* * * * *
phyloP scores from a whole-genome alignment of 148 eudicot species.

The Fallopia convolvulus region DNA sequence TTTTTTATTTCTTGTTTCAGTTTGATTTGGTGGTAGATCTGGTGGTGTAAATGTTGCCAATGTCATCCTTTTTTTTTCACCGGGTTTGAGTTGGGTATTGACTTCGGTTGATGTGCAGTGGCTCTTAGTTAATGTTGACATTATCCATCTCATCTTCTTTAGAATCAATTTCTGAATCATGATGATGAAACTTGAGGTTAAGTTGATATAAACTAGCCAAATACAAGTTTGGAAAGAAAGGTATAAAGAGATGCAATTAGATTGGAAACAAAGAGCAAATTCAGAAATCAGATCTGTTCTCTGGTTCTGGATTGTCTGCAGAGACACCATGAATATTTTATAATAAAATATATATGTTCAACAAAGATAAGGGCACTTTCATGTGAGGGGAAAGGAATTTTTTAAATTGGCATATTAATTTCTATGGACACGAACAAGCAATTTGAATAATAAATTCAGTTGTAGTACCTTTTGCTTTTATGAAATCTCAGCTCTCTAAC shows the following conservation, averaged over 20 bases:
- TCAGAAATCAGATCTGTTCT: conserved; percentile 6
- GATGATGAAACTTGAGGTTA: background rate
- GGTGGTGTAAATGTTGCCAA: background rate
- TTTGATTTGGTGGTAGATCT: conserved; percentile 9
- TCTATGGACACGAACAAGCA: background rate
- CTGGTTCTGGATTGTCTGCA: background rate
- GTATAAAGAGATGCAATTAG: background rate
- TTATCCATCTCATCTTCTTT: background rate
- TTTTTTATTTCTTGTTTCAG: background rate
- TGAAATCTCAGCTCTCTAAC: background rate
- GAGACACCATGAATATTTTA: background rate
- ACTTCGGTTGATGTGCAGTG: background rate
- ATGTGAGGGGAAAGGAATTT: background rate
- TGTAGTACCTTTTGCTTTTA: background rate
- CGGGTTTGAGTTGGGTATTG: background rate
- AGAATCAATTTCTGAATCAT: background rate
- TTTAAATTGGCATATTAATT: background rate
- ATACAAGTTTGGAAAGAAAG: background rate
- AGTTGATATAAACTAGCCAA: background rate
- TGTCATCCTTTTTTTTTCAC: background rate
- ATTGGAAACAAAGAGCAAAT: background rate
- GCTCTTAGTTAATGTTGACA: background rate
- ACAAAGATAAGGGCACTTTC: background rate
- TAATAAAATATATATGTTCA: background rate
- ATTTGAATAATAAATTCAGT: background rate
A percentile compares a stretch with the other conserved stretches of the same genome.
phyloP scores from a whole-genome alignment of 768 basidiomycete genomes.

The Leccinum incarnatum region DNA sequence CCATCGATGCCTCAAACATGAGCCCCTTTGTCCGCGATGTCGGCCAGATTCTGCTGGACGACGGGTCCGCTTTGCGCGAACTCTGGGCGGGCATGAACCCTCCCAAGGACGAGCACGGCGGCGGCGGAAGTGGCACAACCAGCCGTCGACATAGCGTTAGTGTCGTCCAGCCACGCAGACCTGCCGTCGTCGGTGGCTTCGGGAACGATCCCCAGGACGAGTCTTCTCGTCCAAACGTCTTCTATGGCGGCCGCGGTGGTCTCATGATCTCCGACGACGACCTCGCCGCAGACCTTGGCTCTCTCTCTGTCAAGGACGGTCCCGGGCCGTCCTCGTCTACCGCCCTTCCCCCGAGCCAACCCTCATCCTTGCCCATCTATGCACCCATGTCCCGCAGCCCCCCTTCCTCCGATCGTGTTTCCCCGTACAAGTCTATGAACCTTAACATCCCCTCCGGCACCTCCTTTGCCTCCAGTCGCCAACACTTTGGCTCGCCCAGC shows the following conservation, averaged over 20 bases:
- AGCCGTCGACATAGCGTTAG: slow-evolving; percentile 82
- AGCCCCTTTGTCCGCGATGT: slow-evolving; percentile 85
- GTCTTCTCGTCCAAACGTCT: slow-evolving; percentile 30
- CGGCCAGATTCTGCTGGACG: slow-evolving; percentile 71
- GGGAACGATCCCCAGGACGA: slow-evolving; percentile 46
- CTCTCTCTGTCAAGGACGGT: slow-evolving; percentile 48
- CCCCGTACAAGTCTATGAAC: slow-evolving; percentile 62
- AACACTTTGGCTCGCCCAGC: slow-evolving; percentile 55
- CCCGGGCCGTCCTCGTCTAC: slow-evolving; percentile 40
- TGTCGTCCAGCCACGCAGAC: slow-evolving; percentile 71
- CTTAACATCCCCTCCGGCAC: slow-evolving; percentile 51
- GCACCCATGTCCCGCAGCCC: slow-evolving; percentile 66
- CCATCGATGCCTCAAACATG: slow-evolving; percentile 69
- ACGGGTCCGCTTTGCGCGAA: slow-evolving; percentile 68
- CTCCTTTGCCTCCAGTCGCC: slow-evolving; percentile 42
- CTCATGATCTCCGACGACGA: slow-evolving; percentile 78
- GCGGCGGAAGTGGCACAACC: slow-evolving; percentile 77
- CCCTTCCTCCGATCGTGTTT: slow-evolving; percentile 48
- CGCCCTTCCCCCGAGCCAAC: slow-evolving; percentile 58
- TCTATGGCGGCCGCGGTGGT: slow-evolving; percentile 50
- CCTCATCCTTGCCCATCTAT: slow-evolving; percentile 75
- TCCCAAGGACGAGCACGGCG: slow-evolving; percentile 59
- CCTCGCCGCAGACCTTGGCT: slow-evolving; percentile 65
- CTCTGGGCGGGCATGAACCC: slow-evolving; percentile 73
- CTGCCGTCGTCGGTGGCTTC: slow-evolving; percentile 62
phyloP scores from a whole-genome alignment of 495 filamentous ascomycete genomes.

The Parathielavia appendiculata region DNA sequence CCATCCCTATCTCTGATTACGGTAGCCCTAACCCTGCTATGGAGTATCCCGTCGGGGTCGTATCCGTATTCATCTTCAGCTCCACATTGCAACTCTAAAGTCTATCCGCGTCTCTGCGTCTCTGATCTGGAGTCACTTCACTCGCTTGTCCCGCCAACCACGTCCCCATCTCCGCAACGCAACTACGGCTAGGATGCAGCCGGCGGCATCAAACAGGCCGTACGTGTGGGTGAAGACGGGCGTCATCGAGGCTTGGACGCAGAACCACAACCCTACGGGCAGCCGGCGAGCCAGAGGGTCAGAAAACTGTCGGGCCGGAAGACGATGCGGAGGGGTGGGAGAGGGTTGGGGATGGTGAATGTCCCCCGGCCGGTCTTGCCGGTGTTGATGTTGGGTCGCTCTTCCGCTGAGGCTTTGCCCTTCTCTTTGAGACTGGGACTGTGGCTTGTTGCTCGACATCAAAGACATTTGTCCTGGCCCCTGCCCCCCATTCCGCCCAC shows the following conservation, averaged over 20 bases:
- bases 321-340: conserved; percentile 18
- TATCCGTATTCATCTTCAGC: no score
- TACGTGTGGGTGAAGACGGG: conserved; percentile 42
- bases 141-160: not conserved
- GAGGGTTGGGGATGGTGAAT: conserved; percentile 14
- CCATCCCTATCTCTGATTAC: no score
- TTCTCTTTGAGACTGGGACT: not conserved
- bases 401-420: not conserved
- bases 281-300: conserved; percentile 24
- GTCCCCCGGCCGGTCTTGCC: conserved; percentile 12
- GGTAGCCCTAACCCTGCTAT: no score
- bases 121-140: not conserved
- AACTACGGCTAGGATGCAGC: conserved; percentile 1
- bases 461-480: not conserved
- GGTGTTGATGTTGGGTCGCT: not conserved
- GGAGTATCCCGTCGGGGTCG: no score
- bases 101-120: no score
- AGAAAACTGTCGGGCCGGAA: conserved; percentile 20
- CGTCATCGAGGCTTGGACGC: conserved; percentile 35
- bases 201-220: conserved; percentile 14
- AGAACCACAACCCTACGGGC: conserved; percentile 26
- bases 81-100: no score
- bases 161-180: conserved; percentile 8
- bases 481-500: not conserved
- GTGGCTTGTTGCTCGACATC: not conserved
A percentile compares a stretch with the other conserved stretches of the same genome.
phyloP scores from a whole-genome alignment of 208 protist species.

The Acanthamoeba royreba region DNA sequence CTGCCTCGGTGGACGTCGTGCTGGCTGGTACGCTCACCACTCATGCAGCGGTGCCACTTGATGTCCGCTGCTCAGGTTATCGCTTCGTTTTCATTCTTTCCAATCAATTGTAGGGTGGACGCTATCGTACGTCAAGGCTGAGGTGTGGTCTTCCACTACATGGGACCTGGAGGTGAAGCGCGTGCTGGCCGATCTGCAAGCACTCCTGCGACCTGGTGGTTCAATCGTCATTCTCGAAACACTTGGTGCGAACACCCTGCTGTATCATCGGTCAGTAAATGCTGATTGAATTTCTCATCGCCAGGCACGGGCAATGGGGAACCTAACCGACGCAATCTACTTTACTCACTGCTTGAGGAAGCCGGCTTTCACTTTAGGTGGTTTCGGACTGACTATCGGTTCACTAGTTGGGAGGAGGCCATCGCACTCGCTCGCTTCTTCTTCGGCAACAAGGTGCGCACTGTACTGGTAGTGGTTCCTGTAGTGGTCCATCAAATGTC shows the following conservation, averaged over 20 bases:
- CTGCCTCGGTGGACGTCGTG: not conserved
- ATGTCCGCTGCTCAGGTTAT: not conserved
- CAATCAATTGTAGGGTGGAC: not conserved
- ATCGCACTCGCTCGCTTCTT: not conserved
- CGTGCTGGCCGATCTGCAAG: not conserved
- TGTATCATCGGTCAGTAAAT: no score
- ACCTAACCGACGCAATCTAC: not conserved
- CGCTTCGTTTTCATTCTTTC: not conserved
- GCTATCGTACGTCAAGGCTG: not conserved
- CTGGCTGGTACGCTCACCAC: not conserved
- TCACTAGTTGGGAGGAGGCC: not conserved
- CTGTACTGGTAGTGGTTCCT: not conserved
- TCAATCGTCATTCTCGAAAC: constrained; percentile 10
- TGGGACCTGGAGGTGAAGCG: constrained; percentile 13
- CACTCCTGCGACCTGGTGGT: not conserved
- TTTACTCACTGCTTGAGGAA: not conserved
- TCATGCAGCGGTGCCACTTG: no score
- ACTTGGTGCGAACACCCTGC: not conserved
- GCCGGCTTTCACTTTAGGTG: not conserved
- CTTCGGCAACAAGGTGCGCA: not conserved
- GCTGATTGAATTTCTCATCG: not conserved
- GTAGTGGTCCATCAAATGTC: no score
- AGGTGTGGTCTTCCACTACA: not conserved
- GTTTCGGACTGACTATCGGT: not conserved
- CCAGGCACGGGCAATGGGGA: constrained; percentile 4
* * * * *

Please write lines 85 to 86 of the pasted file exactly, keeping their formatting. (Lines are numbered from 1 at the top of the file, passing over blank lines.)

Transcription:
The Acanthamoeba royreba region DNA sequence CTGCCTCGGTGGACGTCGTGCTGGCTGGTACGCTCACCACTCATGCAGCGGTGCCACTTGATGTCCGCTGCTCAGGTTATCGCTTCGTTTTCATTCTTTCCAATCAATTGTAGGGTGGACGCTATCGTACGTCAAGGCTGAGGTGTGGTCTTCCACTACATGGGACCTGGAGGTGAAGCGCGTGCTGGCCGATCTGCAAGCACTCCTGCGACCTGGTGGTTCAATCGTCATTCTCGAAACACTTGGTGCGAACACCCTGCTGTATCATCGGTCAGTAAATGCTGATTGAATTTCTCATCGCCAGGCACGGGCAATGGGGAACCTAACCGACGCAATCTACTTTACTCACTGCTTGAGGAAGCCGGCTTTCACTTTAGGTGGTTTCGGACTGACTATCGGTTCACTAGTTGGGAGGAGGCCATCGCACTCGCTCGCTTCTTCTTCGGCAACAAGGTGCGCACTGTACTGGTAGTGGTTCCTGTAGTGGTCCATCAAATGTC shows the following conservation, averaged over 20 bases:
- CTGCCTCGGTGGACGTCGTG: not conserved